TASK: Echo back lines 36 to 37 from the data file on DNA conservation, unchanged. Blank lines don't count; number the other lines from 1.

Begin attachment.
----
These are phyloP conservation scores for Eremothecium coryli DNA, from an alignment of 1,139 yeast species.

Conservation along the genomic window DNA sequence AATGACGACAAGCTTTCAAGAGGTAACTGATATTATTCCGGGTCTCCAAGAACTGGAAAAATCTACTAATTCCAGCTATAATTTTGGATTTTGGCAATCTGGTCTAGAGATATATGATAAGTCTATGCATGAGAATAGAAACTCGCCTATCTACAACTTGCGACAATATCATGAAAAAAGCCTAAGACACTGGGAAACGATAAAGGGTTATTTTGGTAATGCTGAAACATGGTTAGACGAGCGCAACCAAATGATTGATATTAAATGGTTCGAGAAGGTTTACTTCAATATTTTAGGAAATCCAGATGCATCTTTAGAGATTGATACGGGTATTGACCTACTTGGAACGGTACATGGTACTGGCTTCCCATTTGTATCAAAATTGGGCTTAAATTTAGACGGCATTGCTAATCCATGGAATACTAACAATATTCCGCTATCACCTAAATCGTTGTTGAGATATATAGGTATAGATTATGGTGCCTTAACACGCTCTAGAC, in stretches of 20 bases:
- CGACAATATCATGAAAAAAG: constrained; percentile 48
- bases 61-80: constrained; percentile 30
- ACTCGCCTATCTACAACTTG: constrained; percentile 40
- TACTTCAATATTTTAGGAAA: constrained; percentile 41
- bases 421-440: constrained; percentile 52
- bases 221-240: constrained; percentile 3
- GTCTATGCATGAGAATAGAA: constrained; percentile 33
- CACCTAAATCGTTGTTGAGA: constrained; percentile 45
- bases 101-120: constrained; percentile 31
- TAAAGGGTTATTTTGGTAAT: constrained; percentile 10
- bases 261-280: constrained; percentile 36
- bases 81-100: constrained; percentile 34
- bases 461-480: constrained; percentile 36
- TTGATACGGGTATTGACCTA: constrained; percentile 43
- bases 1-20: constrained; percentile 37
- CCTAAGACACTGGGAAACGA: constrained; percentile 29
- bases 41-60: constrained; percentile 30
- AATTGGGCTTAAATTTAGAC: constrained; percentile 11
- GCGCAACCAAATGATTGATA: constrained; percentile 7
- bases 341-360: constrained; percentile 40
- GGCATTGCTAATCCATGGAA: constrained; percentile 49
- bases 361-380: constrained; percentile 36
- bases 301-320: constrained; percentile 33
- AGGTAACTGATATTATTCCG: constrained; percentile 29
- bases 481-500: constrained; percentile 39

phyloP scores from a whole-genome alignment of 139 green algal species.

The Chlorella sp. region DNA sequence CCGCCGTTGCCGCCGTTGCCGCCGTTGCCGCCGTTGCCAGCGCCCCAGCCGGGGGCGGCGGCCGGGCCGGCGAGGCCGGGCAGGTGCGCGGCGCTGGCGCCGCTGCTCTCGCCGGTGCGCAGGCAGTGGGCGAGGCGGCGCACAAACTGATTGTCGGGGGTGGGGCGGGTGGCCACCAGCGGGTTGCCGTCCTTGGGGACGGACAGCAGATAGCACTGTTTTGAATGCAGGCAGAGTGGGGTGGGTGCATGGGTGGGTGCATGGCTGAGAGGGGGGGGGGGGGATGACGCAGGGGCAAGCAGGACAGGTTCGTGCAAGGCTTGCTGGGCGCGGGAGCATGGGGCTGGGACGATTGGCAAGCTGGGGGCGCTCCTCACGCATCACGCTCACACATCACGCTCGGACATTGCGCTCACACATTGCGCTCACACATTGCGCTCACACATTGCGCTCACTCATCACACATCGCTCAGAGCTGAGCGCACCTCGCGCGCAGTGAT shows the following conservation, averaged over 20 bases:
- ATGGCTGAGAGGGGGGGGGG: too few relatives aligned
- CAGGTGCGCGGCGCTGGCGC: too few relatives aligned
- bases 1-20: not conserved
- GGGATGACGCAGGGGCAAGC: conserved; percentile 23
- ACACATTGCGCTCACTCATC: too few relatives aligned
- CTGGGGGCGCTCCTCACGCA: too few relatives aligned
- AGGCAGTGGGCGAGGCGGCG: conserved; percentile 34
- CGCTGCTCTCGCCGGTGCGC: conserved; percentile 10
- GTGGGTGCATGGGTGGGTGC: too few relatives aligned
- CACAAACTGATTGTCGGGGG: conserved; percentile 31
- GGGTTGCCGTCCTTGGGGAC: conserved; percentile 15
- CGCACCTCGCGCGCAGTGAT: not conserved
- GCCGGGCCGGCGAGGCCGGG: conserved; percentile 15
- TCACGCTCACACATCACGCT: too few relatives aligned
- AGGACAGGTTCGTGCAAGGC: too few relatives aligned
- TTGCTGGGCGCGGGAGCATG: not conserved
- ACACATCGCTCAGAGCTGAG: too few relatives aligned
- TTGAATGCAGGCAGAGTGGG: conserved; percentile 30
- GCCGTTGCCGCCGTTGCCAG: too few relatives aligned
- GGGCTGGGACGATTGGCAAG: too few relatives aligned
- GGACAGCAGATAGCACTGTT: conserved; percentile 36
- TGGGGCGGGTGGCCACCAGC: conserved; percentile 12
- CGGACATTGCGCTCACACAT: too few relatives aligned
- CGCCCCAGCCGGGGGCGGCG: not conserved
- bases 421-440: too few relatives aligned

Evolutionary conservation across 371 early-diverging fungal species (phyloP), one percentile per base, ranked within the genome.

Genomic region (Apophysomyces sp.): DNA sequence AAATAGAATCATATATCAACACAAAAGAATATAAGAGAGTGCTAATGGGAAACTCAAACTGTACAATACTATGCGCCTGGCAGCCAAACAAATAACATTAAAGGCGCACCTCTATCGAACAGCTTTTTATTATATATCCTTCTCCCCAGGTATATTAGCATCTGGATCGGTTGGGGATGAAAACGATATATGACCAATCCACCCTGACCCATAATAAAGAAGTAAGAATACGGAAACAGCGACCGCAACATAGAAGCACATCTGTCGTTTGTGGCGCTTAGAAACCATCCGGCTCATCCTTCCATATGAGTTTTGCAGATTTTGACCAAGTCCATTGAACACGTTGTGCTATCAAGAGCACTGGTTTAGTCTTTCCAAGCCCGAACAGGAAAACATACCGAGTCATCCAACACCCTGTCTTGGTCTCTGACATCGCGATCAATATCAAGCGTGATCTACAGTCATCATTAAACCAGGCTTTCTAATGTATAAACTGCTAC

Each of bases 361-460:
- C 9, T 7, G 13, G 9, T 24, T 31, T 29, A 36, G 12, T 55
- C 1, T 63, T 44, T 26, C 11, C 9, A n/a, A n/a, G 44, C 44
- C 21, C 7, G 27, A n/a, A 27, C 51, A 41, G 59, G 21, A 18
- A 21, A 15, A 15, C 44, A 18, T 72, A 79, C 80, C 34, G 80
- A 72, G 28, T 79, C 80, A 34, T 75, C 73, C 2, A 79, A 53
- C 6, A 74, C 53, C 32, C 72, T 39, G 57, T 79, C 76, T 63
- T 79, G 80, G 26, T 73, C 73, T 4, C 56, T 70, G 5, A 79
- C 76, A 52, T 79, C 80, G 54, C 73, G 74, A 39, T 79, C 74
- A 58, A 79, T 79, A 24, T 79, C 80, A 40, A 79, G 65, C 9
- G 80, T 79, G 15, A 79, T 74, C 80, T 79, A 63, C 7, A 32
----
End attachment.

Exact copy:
- AGGCAGTGGGCGAGGCGGCG: conserved; percentile 34
- CGCTGCTCTCGCCGGTGCGC: conserved; percentile 10